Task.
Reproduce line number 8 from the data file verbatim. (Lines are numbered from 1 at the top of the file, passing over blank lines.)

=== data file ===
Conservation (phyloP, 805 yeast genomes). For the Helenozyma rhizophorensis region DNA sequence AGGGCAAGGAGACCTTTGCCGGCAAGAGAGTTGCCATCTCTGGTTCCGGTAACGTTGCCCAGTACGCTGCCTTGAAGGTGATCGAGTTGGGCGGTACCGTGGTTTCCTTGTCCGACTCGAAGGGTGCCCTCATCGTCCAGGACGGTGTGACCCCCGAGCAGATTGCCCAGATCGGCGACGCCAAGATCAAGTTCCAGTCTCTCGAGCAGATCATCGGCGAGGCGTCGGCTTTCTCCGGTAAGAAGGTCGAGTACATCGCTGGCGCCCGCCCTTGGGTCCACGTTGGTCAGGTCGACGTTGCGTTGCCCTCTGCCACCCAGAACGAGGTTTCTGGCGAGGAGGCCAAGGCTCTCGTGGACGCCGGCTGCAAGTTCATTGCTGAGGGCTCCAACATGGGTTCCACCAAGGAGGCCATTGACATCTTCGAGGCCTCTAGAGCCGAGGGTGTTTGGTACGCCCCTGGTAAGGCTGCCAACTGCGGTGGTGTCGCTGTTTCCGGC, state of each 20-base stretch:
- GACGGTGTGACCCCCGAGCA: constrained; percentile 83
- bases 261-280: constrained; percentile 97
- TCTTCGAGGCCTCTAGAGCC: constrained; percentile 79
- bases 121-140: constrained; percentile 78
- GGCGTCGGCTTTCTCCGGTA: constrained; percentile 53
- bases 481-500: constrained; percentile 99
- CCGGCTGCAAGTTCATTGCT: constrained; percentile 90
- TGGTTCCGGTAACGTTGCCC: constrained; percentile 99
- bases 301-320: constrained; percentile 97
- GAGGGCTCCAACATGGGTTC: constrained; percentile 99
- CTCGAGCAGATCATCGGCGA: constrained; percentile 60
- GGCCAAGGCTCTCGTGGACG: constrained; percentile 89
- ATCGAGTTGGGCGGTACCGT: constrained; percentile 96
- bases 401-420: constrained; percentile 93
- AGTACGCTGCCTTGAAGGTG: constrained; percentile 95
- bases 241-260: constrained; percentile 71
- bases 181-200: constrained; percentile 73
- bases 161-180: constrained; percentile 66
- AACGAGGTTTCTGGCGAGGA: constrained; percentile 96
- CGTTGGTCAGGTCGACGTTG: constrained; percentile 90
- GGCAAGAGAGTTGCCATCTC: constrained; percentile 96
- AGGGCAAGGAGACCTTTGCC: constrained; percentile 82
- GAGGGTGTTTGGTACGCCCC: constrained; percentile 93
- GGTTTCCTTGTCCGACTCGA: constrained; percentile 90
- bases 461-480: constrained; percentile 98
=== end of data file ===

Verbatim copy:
- CCGGCTGCAAGTTCATTGCT: constrained; percentile 90